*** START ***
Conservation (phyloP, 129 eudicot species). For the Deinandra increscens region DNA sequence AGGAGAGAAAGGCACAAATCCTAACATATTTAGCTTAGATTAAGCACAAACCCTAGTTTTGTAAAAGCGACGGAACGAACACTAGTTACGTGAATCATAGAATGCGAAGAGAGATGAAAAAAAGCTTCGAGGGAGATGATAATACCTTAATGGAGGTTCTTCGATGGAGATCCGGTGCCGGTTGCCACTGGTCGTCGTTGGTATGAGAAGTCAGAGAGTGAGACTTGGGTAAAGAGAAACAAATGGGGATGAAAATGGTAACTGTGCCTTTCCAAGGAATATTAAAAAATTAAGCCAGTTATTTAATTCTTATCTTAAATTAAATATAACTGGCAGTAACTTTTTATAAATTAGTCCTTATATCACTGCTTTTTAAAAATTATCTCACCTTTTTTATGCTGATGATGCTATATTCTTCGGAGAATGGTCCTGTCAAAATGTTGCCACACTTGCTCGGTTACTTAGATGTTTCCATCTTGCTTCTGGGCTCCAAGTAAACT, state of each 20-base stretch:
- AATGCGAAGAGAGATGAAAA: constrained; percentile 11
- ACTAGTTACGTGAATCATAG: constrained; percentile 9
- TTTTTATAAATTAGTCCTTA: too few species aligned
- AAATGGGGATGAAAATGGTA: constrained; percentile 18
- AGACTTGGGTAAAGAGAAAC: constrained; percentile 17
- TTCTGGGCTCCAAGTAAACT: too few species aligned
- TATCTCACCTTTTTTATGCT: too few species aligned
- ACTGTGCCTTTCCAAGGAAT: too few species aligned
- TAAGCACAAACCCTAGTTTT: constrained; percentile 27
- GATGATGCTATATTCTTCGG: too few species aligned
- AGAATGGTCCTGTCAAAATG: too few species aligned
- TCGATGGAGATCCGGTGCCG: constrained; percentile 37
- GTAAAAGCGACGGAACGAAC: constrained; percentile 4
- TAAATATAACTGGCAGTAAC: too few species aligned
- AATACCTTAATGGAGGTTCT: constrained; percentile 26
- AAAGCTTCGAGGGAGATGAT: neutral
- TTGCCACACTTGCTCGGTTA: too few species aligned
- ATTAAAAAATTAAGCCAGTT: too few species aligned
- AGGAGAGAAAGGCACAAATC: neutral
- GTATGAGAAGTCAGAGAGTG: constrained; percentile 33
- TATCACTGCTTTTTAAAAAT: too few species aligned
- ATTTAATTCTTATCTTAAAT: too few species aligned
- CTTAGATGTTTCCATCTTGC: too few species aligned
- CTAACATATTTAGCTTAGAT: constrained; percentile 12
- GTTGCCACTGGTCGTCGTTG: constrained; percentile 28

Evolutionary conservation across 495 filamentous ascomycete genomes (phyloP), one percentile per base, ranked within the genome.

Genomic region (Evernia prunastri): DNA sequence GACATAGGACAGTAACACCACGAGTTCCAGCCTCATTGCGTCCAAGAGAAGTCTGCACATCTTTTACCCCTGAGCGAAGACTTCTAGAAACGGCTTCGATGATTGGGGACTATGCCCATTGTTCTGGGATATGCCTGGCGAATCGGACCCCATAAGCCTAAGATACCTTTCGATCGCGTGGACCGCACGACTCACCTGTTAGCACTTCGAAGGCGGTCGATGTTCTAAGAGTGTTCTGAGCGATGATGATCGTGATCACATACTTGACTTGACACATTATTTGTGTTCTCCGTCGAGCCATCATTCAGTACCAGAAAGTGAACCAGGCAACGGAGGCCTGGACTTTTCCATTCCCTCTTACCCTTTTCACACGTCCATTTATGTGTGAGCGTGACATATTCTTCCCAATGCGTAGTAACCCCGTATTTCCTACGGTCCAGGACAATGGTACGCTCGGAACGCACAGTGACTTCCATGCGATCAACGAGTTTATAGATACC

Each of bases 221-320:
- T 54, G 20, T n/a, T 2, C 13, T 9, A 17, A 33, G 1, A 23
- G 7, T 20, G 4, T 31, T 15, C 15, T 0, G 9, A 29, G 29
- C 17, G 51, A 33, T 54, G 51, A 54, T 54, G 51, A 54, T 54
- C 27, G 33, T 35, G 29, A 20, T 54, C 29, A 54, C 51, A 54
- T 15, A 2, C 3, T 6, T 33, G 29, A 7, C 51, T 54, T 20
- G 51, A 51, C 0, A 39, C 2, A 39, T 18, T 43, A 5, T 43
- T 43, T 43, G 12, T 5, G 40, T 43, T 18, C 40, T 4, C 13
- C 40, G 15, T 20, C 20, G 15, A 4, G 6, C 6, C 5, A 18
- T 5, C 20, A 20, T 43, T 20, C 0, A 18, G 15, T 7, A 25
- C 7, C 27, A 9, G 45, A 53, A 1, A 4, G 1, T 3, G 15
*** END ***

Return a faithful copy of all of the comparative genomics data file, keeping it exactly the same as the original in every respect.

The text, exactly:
Conservation (phyloP, 129 eudicot species). For the Deinandra increscens region DNA sequence AGGAGAGAAAGGCACAAATCCTAACATATTTAGCTTAGATTAAGCACAAACCCTAGTTTTGTAAAAGCGACGGAACGAACACTAGTTACGTGAATCATAGAATGCGAAGAGAGATGAAAAAAAGCTTCGAGGGAGATGATAATACCTTAATGGAGGTTCTTCGATGGAGATCCGGTGCCGGTTGCCACTGGTCGTCGTTGGTATGAGAAGTCAGAGAGTGAGACTTGGGTAAAGAGAAACAAATGGGGATGAAAATGGTAACTGTGCCTTTCCAAGGAATATTAAAAAATTAAGCCAGTTATTTAATTCTTATCTTAAATTAAATATAACTGGCAGTAACTTTTTATAAATTAGTCCTTATATCACTGCTTTTTAAAAATTATCTCACCTTTTTTATGCTGATGATGCTATATTCTTCGGAGAATGGTCCTGTCAAAATGTTGCCACACTTGCTCGGTTACTTAGATGTTTCCATCTTGCTTCTGGGCTCCAAGTAAACT, state of each 20-base stretch:
- AATGCGAAGAGAGATGAAAA: constrained; percentile 11
- ACTAGTTACGTGAATCATAG: constrained; percentile 9
- TTTTTATAAATTAGTCCTTA: too few species aligned
- AAATGGGGATGAAAATGGTA: constrained; percentile 18
- AGACTTGGGTAAAGAGAAAC: constrained; percentile 17
- TTCTGGGCTCCAAGTAAACT: too few species aligned
- TATCTCACCTTTTTTATGCT: too few species aligned
- ACTGTGCCTTTCCAAGGAAT: too few species aligned
- TAAGCACAAACCCTAGTTTT: constrained; percentile 27
- GATGATGCTATATTCTTCGG: too few species aligned
- AGAATGGTCCTGTCAAAATG: too few species aligned
- TCGATGGAGATCCGGTGCCG: constrained; percentile 37
- GTAAAAGCGACGGAACGAAC: constrained; percentile 4
- TAAATATAACTGGCAGTAAC: too few species aligned
- AATACCTTAATGGAGGTTCT: constrained; percentile 26
- AAAGCTTCGAGGGAGATGAT: neutral
- TTGCCACACTTGCTCGGTTA: too few species aligned
- ATTAAAAAATTAAGCCAGTT: too few species aligned
- AGGAGAGAAAGGCACAAATC: neutral
- GTATGAGAAGTCAGAGAGTG: constrained; percentile 33
- TATCACTGCTTTTTAAAAAT: too few species aligned
- ATTTAATTCTTATCTTAAAT: too few species aligned
- CTTAGATGTTTCCATCTTGC: too few species aligned
- CTAACATATTTAGCTTAGAT: constrained; percentile 12
- GTTGCCACTGGTCGTCGTTG: constrained; percentile 28

Evolutionary conservation across 495 filamentous ascomycete genomes (phyloP), one percentile per base, ranked within the genome.

Genomic region (Evernia prunastri): DNA sequence GACATAGGACAGTAACACCACGAGTTCCAGCCTCATTGCGTCCAAGAGAAGTCTGCACATCTTTTACCCCTGAGCGAAGACTTCTAGAAACGGCTTCGATGATTGGGGACTATGCCCATTGTTCTGGGATATGCCTGGCGAATCGGACCCCATAAGCCTAAGATACCTTTCGATCGCGTGGACCGCACGACTCACCTGTTAGCACTTCGAAGGCGGTCGATGTTCTAAGAGTGTTCTGAGCGATGATGATCGTGATCACATACTTGACTTGACACATTATTTGTGTTCTCCGTCGAGCCATCATTCAGTACCAGAAAGTGAACCAGGCAACGGAGGCCTGGACTTTTCCATTCCCTCTTACCCTTTTCACACGTCCATTTATGTGTGAGCGTGACATATTCTTCCCAATGCGTAGTAACCCCGTATTTCCTACGGTCCAGGACAATGGTACGCTCGGAACGCACAGTGACTTCCATGCGATCAACGAGTTTATAGATACC

Each of bases 221-320:
- T 54, G 20, T n/a, T 2, C 13, T 9, A 17, A 33, G 1, A 23
- G 7, T 20, G 4, T 31, T 15, C 15, T 0, G 9, A 29, G 29
- C 17, G 51, A 33, T 54, G 51, A 54, T 54, G 51, A 54, T 54
- C 27, G 33, T 35, G 29, A 20, T 54, C 29, A 54, C 51, A 54
- T 15, A 2, C 3, T 6, T 33, G 29, A 7, C 51, T 54, T 20
- G 51, A 51, C 0, A 39, C 2, A 39, T 18, T 43, A 5, T 43
- T 43, T 43, G 12, T 5, G 40, T 43, T 18, C 40, T 4, C 13
- C 40, G 15, T 20, C 20, G 15, A 4, G 6, C 6, C 5, A 18
- T 5, C 20, A 20, T 43, T 20, C 0, A 18, G 15, T 7, A 25
- C 7, C 27, A 9, G 45, A 53, A 1, A 4, G 1, T 3, G 15